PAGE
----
Whether their kids attend public school or homeschool, summer is a time many parents choose to have their children learn or practice math facts. And if your child struggles to learn "boring" math facts, I have three fantastic tools for you!
First, Our Story
My 9 year old daughter is a bright child...but when she thinks something is boring, it takes her for.ev.er to memorize or learn it. She's quick to understand how to do math problems, but memorizing math facts? It takes everything I have not to pull out all my hair trying to get her to memorize them. (In her defense, she comes by it honestly. I was the same way as a child.)
We took an extra year of homeschool to go over (and over and over and over and over...) addition and subtraction facts. So when it came time to learn multiplication facts, I wanted to explore more creative options. And boy, did it work! She's still memorizing some multiplication facts, but I have never seen her learn any math facts so quickly! She even thinks it's fun. (And trust me, "fun" is not a word she has ever associated with math facts before!)
Access to the Answers
First, I began by making sure my daughter knew how to skip count. Skip counting is an easy way to count in everyday life, but it also helps kids understand what multiplication is all about. The trouble was, some skip counting just didn't come easily to her. I'd tried using songs to teach her skip counting, but she had a lot of trouble memorizing those songs, too.
Then a friend gave me the Access to the Answers CD. It is skip counting set to music - but the important difference is that it uses songs my child already knew (like "Twinkle, Twinkle Little Star" and "Yankee Doodle"). Now she could focus on learning the numbers...and the learning came quickly and easily! (There was one song she didn't know: "Hurrah for the Red, White, and Blue;" it took her a bit longer to learn this one, but she did learn it.)
Incidentally, the CD doesn't teach 5s, 10s, or 11s, but most kids (including mine!) find these easy to memorize without music.
And when I told her that she now knew multiplication, you should have seen the excitement on her face! All that was left to do was memorize multiplication facts, since they are ultimately faster to use than skip counting, for most applications.
Unfortunately, the Access to the Answers CD isn't easy to find, but you can order it directly from the lady who makes them.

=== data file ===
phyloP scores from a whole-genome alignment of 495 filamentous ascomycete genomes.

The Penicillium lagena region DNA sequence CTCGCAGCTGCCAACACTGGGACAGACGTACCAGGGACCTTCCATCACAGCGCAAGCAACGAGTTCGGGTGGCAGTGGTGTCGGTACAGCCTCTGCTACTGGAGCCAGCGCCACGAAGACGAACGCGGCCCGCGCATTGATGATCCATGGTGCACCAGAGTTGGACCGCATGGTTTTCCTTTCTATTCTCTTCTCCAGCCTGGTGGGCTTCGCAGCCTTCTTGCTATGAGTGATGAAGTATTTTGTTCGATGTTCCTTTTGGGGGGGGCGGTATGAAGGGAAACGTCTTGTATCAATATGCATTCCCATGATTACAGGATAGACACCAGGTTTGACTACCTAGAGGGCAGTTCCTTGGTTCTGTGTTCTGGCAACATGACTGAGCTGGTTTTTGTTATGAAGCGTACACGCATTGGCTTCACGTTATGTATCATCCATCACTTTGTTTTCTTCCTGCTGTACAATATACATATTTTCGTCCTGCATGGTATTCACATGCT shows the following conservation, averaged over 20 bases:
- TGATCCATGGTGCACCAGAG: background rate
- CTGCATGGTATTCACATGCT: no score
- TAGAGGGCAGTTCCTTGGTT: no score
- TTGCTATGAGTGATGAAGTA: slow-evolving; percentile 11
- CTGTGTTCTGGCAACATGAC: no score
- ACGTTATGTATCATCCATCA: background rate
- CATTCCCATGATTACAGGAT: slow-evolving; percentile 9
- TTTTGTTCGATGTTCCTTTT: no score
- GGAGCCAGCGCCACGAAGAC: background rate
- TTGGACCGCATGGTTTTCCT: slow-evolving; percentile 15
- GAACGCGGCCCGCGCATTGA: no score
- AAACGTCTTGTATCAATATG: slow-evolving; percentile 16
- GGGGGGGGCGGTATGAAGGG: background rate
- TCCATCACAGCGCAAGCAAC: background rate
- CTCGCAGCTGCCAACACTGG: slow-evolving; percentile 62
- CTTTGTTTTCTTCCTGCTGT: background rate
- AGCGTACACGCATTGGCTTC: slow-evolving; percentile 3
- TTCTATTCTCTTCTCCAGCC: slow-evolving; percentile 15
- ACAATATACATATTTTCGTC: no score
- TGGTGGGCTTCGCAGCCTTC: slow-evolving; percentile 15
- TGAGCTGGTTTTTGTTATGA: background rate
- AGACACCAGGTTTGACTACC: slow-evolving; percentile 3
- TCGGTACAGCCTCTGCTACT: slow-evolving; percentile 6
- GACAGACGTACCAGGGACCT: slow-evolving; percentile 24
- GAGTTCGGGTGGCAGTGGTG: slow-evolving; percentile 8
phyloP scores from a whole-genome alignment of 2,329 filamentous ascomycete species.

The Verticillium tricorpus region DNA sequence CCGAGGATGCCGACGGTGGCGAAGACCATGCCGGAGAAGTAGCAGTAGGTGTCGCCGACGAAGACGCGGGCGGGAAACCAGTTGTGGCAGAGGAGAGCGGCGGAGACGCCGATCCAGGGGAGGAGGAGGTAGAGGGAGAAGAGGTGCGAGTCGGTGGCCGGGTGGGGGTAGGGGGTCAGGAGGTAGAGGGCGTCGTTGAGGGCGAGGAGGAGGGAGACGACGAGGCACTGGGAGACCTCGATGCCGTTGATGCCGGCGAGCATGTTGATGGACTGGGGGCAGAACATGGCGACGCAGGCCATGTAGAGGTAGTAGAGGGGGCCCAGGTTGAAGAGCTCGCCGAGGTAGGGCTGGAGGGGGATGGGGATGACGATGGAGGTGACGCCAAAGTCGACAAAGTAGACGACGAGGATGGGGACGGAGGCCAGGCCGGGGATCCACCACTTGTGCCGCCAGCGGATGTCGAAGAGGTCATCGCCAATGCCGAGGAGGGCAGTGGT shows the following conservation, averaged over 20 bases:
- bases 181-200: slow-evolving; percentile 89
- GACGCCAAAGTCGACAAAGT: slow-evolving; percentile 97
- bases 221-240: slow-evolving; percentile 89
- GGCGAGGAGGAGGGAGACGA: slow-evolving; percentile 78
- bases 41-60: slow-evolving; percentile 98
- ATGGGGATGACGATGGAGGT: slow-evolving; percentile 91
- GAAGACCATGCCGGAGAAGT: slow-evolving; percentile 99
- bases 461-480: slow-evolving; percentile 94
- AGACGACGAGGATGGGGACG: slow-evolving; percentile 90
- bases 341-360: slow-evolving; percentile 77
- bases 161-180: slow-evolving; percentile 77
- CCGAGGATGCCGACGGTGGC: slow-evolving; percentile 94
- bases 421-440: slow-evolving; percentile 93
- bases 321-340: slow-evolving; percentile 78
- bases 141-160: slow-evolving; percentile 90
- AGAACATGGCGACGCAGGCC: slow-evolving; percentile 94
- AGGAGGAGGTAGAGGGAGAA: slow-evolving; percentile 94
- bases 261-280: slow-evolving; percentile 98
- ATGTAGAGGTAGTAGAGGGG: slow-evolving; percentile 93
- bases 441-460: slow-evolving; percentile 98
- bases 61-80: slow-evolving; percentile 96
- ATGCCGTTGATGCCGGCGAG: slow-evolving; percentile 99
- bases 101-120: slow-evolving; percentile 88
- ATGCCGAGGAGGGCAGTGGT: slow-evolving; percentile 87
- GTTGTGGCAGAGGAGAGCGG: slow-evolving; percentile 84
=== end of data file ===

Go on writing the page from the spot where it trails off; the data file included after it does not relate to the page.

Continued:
When I pulled out the Times Tales booklet and began reading the silly stories to my daughter, she laughed. Yeah, they are silly...and might even seem stupid on the surface. But they really work!
The Times Tales "kit" consists of a spiral booklet that explains the characters used in the stories, plus the stories themselves - which are memory triggers. There is also an instruction manual.
The characters in the stories are "disguised" numbers. For example, 3 is a butterfly; 7 is a school teacher; 4 is a chair; 8 is a snow woman ("Mrs. Snowman"). Each page features an illustration with these characters, plus a simple sentence or two to memorize. Once you child has memorized the easy stories, he knows what are considered the hardest math facts to memorize.
For example, one page shows Mrs. Snowman (the number 8) standing on a chair (the number 4), reaching for some items on a shelf. The text reads: "Mrs. Snowman stood on a chair to reach her 3 buttons and 2 mittens." In other words, 8 x 4 = 32.
My only complaint about Times Tales is that is doesn't teach all multiplication facts. It's such a great way to learn, I wish they'd expand the product! Incidentally, kids can also learn many division facts with Times Tales. I haven't done this yet with my daughter, but there are flash cards that come with the kit that simply ask the child what element is missing. For example, there is 32 / Mrs. Snowman. The child only has to recall the stories she's already learned to discover that 32 /8 = 4.
Medieval Math Battle
The final piece of the puzzle is always practice, practice, practice. Sure, my daughter does worksheets. But a much more fun way to practice math facts is with a game. We have tried about a gazillion of them. Some she likes less than worksheets. Others she likes enough to play a few times. But when I had her try Medieval Math Battle, I had to actually tell her to stop because she'd been playing too long. She's also consistently stayed interested in the game. (A winner!)
A bonus: This app lets your child practice addition, subtraction, multiplication, and division. You just set it to whichever type of math fact you want your child to practice. It's also really affordable. The app works on Kindle Fires, Android phones, or any device that can use an Android app.
NOTE: Some Christian parents may object to this game because it features magic potions and dragons.